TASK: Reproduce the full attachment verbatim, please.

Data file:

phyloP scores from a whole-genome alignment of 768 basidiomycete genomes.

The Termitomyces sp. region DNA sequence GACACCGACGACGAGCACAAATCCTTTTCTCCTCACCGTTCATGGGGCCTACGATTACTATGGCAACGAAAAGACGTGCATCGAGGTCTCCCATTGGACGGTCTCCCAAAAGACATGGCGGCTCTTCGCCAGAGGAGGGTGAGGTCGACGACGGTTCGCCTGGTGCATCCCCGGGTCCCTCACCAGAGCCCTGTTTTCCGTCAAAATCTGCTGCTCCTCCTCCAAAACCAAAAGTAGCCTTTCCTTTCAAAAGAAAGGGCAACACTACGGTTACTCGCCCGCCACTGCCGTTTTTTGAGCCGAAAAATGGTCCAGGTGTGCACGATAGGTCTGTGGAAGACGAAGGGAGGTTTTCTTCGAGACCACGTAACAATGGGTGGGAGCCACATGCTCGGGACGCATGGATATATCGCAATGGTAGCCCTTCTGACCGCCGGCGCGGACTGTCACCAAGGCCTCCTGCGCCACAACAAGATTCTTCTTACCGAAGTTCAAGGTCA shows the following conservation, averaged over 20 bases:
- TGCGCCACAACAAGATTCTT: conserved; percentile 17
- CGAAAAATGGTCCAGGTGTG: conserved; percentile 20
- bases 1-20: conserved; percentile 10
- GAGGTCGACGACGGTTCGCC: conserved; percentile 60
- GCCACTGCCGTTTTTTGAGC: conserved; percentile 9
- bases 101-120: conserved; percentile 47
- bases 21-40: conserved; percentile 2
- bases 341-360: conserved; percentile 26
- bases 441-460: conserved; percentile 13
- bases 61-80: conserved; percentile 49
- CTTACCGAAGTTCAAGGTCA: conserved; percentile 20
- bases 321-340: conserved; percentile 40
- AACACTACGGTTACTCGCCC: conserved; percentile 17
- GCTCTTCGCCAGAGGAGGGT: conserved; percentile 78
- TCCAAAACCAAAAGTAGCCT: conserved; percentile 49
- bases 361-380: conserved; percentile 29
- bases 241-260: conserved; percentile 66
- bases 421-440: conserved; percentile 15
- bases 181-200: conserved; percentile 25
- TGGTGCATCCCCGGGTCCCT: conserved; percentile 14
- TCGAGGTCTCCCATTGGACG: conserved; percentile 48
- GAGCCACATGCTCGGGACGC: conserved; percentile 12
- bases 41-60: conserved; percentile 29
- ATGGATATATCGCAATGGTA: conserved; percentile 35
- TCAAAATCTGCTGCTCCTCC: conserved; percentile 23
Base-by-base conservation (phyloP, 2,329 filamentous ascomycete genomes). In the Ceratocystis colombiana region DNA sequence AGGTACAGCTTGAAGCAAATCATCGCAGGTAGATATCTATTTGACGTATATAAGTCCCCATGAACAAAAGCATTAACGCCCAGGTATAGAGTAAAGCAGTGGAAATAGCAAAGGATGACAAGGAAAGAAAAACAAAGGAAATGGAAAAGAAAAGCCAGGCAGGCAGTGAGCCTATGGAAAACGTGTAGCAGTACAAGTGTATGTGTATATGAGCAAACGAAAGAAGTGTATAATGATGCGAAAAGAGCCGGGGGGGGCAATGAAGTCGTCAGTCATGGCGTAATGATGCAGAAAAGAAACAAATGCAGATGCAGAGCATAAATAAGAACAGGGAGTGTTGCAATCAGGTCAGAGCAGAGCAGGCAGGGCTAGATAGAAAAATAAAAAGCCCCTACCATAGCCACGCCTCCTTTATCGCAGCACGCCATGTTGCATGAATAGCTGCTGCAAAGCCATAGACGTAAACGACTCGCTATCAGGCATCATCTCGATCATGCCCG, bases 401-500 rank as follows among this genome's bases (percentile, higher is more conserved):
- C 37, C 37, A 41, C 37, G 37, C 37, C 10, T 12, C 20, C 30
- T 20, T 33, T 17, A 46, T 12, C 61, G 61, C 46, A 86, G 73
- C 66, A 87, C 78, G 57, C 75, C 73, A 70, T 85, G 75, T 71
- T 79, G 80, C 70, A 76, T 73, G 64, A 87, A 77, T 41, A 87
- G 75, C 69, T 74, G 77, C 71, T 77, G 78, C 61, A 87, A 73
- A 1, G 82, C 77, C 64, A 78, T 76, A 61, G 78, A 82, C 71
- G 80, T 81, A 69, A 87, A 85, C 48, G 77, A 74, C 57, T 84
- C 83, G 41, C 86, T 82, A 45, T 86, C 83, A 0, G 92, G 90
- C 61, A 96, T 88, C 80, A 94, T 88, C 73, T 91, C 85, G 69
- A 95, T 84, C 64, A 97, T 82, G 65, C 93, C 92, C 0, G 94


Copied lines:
phyloP scores from a whole-genome alignment of 768 basidiomycete genomes.

The Termitomyces sp. region DNA sequence GACACCGACGACGAGCACAAATCCTTTTCTCCTCACCGTTCATGGGGCCTACGATTACTATGGCAACGAAAAGACGTGCATCGAGGTCTCCCATTGGACGGTCTCCCAAAAGACATGGCGGCTCTTCGCCAGAGGAGGGTGAGGTCGACGACGGTTCGCCTGGTGCATCCCCGGGTCCCTCACCAGAGCCCTGTTTTCCGTCAAAATCTGCTGCTCCTCCTCCAAAACCAAAAGTAGCCTTTCCTTTCAAAAGAAAGGGCAACACTACGGTTACTCGCCCGCCACTGCCGTTTTTTGAGCCGAAAAATGGTCCAGGTGTGCACGATAGGTCTGTGGAAGACGAAGGGAGGTTTTCTTCGAGACCACGTAACAATGGGTGGGAGCCACATGCTCGGGACGCATGGATATATCGCAATGGTAGCCCTTCTGACCGCCGGCGCGGACTGTCACCAAGGCCTCCTGCGCCACAACAAGATTCTTCTTACCGAAGTTCAAGGTCA shows the following conservation, averaged over 20 bases:
- TGCGCCACAACAAGATTCTT: conserved; percentile 17
- CGAAAAATGGTCCAGGTGTG: conserved; percentile 20
- bases 1-20: conserved; percentile 10
- GAGGTCGACGACGGTTCGCC: conserved; percentile 60
- GCCACTGCCGTTTTTTGAGC: conserved; percentile 9
- bases 101-120: conserved; percentile 47
- bases 21-40: conserved; percentile 2
- bases 341-360: conserved; percentile 26
- bases 441-460: conserved; percentile 13
- bases 61-80: conserved; percentile 49
- CTTACCGAAGTTCAAGGTCA: conserved; percentile 20
- bases 321-340: conserved; percentile 40
- AACACTACGGTTACTCGCCC: conserved; percentile 17
- GCTCTTCGCCAGAGGAGGGT: conserved; percentile 78
- TCCAAAACCAAAAGTAGCCT: conserved; percentile 49
- bases 361-380: conserved; percentile 29
- bases 241-260: conserved; percentile 66
- bases 421-440: conserved; percentile 15
- bases 181-200: conserved; percentile 25
- TGGTGCATCCCCGGGTCCCT: conserved; percentile 14
- TCGAGGTCTCCCATTGGACG: conserved; percentile 48
- GAGCCACATGCTCGGGACGC: conserved; percentile 12
- bases 41-60: conserved; percentile 29
- ATGGATATATCGCAATGGTA: conserved; percentile 35
- TCAAAATCTGCTGCTCCTCC: conserved; percentile 23
Base-by-base conservation (phyloP, 2,329 filamentous ascomycete genomes). In the Ceratocystis colombiana region DNA sequence AGGTACAGCTTGAAGCAAATCATCGCAGGTAGATATCTATTTGACGTATATAAGTCCCCATGAACAAAAGCATTAACGCCCAGGTATAGAGTAAAGCAGTGGAAATAGCAAAGGATGACAAGGAAAGAAAAACAAAGGAAATGGAAAAGAAAAGCCAGGCAGGCAGTGAGCCTATGGAAAACGTGTAGCAGTACAAGTGTATGTGTATATGAGCAAACGAAAGAAGTGTATAATGATGCGAAAAGAGCCGGGGGGGGCAATGAAGTCGTCAGTCATGGCGTAATGATGCAGAAAAGAAACAAATGCAGATGCAGAGCATAAATAAGAACAGGGAGTGTTGCAATCAGGTCAGAGCAGAGCAGGCAGGGCTAGATAGAAAAATAAAAAGCCCCTACCATAGCCACGCCTCCTTTATCGCAGCACGCCATGTTGCATGAATAGCTGCTGCAAAGCCATAGACGTAAACGACTCGCTATCAGGCATCATCTCGATCATGCCCG, bases 401-500 rank as follows among this genome's bases (percentile, higher is more conserved):
- C 37, C 37, A 41, C 37, G 37, C 37, C 10, T 12, C 20, C 30
- T 20, T 33, T 17, A 46, T 12, C 61, G 61, C 46, A 86, G 73
- C 66, A 87, C 78, G 57, C 75, C 73, A 70, T 85, G 75, T 71
- T 79, G 80, C 70, A 76, T 73, G 64, A 87, A 77, T 41, A 87
- G 75, C 69, T 74, G 77, C 71, T 77, G 78, C 61, A 87, A 73
- A 1, G 82, C 77, C 64, A 78, T 76, A 61, G 78, A 82, C 71
- G 80, T 81, A 69, A 87, A 85, C 48, G 77, A 74, C 57, T 84
- C 83, G 41, C 86, T 82, A 45, T 86, C 83, A 0, G 92, G 90
- C 61, A 96, T 88, C 80, A 94, T 88, C 73, T 91, C 85, G 69
- A 95, T 84, C 64, A 97, T 82, G 65, C 93, C 92, C 0, G 94